Bombs in London, about 50 dead, which is sad. And we don't yet know who did it.
The main reaction seems to be "we are bloody but unbowed; we shall not let this affect our way of life". Comparisons to the Blitz and so on (my title is taken from, I think, Betty Boothroyd on the 10 o'clock news). All very splendid and stiff upper lip. But probably it *will* affect our way of life, because the govt will use it as an excuse for yet more law.
But... what I actually wanted to say is, I agree it won't much affect peoples everyday life, but for a very different reason, and the reason is, it doesn't much affect anyones chance of dying.
London has (population+commuters) about 7M people; with an average life expectancy of 70 years, 100K will die each year, or about 300 each day. So I think most people are capable of doing a very rough calculation (not a formal calc, but probably more intuitive) and deduce that the added risk from bombs is low. Which is why most people will go back to using the tube when it reopens, and travelling to work as normal. Its why, when I go to a meeting at Reading from Cambridge on monday, I'll be going on the train via London and underground (if its open). I won't be driving direct from Cambridge to Reading, both because it would be too inconvenient, and because the risk (from car accidents) would be much higher.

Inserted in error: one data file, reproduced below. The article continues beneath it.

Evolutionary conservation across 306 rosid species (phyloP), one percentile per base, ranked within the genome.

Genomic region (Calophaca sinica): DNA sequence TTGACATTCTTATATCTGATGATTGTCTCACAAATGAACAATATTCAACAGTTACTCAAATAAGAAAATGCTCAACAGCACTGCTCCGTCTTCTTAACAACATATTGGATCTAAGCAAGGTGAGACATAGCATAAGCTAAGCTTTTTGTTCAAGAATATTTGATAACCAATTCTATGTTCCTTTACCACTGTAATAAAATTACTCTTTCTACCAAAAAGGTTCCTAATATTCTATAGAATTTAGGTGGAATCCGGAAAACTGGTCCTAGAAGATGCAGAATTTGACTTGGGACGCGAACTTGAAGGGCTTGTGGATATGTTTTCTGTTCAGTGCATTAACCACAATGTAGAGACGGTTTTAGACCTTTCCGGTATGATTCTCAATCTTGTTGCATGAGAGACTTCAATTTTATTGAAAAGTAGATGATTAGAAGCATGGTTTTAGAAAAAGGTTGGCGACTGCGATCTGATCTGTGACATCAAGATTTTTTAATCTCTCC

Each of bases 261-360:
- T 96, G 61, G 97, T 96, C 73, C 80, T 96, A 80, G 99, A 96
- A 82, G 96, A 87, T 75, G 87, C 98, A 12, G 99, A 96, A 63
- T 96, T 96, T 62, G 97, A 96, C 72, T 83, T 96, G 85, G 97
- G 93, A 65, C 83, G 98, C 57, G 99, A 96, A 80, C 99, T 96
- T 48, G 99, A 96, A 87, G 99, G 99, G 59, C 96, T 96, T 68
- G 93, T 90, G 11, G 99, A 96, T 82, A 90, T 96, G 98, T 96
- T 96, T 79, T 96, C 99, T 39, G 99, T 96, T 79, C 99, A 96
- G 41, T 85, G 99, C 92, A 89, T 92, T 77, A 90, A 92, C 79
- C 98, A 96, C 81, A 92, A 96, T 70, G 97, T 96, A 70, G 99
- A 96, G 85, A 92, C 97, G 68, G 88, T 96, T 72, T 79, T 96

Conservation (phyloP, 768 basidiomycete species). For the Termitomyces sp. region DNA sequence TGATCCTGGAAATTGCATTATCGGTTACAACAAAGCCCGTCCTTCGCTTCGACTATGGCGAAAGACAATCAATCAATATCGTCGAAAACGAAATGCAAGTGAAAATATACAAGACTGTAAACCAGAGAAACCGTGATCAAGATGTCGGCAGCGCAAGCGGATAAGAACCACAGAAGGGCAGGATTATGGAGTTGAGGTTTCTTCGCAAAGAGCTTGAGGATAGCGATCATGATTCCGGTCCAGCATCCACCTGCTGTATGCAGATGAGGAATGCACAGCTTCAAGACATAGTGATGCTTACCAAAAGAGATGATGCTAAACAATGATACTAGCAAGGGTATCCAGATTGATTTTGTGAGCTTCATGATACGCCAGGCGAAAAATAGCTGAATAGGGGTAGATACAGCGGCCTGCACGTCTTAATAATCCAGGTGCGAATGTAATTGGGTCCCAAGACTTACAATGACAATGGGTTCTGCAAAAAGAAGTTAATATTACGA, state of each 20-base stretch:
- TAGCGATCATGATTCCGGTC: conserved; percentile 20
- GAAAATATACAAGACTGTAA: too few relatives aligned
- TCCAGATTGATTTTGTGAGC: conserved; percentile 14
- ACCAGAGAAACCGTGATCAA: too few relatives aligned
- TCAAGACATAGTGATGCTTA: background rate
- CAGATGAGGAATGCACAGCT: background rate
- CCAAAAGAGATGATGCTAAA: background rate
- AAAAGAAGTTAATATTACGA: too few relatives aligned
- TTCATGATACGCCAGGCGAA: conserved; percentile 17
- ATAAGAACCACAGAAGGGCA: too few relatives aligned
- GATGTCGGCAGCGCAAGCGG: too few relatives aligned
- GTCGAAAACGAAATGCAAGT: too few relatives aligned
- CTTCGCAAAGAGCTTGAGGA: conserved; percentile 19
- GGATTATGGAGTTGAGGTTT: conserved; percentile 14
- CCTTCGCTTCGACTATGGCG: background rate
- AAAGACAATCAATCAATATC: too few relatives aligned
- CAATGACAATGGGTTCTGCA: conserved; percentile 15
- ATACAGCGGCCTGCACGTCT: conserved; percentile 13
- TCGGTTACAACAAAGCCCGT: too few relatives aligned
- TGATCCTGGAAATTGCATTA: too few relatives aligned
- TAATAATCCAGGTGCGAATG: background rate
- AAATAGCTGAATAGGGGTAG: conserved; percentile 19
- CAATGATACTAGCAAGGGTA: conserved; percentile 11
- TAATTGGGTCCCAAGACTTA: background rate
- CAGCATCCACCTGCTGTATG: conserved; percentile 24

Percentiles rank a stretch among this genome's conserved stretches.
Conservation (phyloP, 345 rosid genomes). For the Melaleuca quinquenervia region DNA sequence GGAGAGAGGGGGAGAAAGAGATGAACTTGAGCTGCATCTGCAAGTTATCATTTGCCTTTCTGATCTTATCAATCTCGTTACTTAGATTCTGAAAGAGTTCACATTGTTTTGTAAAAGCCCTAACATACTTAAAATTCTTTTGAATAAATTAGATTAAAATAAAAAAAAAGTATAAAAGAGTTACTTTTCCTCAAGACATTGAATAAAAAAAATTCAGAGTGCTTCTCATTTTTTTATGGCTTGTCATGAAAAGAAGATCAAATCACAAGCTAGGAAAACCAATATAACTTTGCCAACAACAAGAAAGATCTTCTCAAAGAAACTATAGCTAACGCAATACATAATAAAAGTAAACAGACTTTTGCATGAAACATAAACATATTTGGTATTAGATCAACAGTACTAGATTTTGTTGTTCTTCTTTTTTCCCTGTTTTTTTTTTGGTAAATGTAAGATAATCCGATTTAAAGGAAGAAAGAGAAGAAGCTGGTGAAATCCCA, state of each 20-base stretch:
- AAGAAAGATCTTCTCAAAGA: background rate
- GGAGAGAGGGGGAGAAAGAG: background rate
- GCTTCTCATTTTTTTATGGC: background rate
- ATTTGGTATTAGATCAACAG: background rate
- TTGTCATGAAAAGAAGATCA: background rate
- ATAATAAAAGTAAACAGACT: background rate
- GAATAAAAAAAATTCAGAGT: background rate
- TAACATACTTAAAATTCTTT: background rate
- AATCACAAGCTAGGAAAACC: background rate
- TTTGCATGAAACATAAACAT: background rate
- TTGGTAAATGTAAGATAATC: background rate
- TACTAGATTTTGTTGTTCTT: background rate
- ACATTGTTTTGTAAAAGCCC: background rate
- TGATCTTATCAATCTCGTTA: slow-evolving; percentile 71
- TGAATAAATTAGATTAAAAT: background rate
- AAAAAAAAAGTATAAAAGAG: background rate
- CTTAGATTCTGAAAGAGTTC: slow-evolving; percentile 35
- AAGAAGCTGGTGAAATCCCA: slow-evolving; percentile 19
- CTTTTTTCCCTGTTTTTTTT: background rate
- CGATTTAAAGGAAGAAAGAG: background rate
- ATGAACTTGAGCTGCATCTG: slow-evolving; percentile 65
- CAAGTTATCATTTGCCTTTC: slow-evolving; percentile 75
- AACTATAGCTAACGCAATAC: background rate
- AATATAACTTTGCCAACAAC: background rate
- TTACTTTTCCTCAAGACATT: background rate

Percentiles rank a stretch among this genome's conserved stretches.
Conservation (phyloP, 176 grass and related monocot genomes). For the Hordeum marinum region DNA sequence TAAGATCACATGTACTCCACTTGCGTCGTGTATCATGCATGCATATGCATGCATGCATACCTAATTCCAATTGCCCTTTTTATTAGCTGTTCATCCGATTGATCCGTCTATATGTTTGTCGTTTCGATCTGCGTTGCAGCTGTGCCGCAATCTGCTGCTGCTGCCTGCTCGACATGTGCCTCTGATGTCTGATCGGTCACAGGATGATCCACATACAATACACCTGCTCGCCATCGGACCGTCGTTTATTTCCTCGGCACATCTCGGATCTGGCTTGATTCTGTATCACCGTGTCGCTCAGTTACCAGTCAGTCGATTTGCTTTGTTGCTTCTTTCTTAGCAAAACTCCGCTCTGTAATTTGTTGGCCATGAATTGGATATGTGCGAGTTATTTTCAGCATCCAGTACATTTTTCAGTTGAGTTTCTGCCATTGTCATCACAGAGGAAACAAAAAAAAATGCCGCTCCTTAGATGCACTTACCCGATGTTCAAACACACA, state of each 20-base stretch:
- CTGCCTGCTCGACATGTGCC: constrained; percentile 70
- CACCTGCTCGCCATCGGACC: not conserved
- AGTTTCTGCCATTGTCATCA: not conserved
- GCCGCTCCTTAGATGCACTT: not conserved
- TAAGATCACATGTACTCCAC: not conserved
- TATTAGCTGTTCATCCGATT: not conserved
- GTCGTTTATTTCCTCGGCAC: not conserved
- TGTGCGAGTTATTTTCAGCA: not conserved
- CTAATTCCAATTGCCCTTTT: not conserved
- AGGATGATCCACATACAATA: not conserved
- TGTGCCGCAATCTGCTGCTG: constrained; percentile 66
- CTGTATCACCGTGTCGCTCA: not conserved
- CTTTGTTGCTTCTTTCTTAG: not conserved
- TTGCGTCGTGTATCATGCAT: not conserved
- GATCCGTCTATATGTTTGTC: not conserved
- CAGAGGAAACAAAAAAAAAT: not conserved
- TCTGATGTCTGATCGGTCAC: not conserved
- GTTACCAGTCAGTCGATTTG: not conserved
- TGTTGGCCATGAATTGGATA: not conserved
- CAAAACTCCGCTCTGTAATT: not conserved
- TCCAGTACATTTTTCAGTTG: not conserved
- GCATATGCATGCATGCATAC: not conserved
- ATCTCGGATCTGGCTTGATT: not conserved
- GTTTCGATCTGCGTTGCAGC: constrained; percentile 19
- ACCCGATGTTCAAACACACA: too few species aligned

OTOH, suppose the risk from bombing were to significantly impact the risk-of-dying: say increase it by 10%. If we had a bomb every day killing 30 people, I don't think we'd be seeing quite so much of this bloody-but-unbowed stuff. And it certainly would affect our way of life, because they would have to permanently shut the tube, and that would cause chaos.